5 Pro Tips to Help Make your Android Battery Last Longer

5 Pro Tips to Help Make your Android Battery Last Longer

Battery life is the most common complaint about pretty much every smartphone in the world today. We would all appreciate using faster Androids with better battery life and more optimized apps.

Ready to find out how the pros speed up their Android devices? Here are 5 tips guaranteed to make your Android battery last longer.

5) The Obvious Things

We’ll group a bunch of the obvious tips into this category, because these are things the pros do without even thinking about it. Things like:

-Using automatic brightness, or manually adjusting your brightness to the lowest setting

-Keeping your screen timeout short, like under 5 seconds

-Turning off scanners when not in use (like your Wi-Fi or Bluetooth when you don’t need them)

-Disabling location services

-Activating your phone’s special low battery life mode, like on the new Samsung devices where you can enter a menu that looks similar to DOS for “Ultra” battery life savings

-Avoid using vibrate, which sucks up a significant amount of battery every time it’s used

These are basic things that can add 10 to 15% onto your battery life easily with just a few taps of your settings menu. For more advanced battery savings tips, let’s keep reading.

4) Uninstall Facebook

Facebook isn’t good for you. Studies have shown it makes you unhappy. But more importantly, studies have shown that Facebook also has a disastrous effect on smartphone battery life. Just having the Facebook app on your phone can decrease battery life by 20% – even if you’re not scrolling through Facebook every day.

uninstall facebook

Uninstalling the Facebook app doesn’t mean you have to stop using Facebook. Instead, most people simply uninstall the app, then log into Facebook through Chrome. You can even place a Chrome shortcut on your homescreen, so you’re one click away from Facebook at all times. Plus, you don’t get the hassle of the app. It’s that easy.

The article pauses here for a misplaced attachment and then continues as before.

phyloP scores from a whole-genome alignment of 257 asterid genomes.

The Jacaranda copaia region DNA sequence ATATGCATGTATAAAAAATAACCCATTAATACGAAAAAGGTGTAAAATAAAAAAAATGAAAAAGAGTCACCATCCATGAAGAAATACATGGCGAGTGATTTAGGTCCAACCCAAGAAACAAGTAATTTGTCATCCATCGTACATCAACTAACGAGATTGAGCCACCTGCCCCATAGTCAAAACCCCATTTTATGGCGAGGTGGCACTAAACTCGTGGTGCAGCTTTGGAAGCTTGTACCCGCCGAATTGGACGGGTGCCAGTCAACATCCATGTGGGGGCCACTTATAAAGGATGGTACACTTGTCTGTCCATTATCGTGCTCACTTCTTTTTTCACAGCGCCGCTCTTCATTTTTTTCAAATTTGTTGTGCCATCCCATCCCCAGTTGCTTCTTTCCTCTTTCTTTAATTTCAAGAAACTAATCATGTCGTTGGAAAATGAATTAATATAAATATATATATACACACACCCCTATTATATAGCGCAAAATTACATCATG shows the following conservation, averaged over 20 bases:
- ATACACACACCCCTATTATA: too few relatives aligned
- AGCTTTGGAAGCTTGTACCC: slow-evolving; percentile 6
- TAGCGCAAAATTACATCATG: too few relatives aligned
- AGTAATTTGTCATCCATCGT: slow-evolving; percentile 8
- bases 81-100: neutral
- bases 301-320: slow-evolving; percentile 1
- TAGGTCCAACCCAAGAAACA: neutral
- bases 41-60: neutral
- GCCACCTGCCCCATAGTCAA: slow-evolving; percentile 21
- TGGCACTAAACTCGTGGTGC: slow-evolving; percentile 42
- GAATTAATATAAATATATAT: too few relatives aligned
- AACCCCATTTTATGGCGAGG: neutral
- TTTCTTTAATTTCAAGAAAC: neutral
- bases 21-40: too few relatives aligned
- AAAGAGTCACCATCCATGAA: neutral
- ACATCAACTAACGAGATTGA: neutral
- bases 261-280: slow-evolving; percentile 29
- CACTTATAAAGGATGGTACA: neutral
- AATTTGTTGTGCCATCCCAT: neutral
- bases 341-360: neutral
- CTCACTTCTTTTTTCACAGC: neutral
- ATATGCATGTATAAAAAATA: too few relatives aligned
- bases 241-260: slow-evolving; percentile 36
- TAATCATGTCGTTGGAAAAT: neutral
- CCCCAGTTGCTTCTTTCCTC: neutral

3) Turn Off Notifications from Apps that Aren’t Essential

Not all your apps are absolutely essential. Chances are, you have a few apps that you rarely use, or that you don’t need to check all the time.

instagram notifications

Consider turning off notifications for apps like Instagram, for example. Typically, you don’t need to read and reply to Instagram comments right away (you don’t want to look too thirsty, after all). Plus, if your account has lots of followers, your stream of Instagram notifications might be flooding into your inbox all day, sucking away your battery life.

2) Take Advantage of Power Saving Modes

Newer Samsungs have great power saving modes that disable all non-essential functions on your device. The Ultra battery saving mode actually turns your phone into pretty much an old flip phone: you have basic texting and calling support, but that’s about it. Unsurprisingly, this helps you battery last much longer.

ultra power saving

On most phones, power saving modes are just one swipe down on the top menu. Swipe down, turn on power saving mode, and enjoy extending battery life for hours without actually doing anything.

1) Understand that Many Battery Saving Tips Are Myths

Perhaps one of the most important battery saving tips I can tell you is that a lot of battery saving tips are flat out wrong. Here are some of the myths you’ll see described on certain websites:

-Don’t always disable background apps manually after you’re done using them. In reality, these background apps rarely use much battery life at all, and disabling them only causes your phone to use more battery life the next time you open that app.

-Disabling Wi-Fi doesn’t always save battery life. If you’re out and about on the town, then Android actually uses your Wi-Fi signal to determine your location, which means you’re not always using the GPS signal. That can have a big impact on battery life in the long run.

-Don’t disable Google Now. You may never use Google Now. You may hate it and find it pointless. But in reality, disabling Google Now doesn’t actually do much for your battery unless you actually start using it (you’ll find the same when disabling Siri on the iPhone, by the way).

-Use the charger that came with your phone, or another manufacturer-approved charger. On today’s phones, features like Quick Charge 2.0 aren’t just a marketing buzzword: they’re legitimate proprietary technologies specifically designed to work with your phone. Using cheaper, third party chargers isn’t always a good solution. It can damage your phone – not to mention charge it more slowly than you would like.

By following the Android tips listed above, you can enjoy more battery life, faster charging, and better overall Android performance.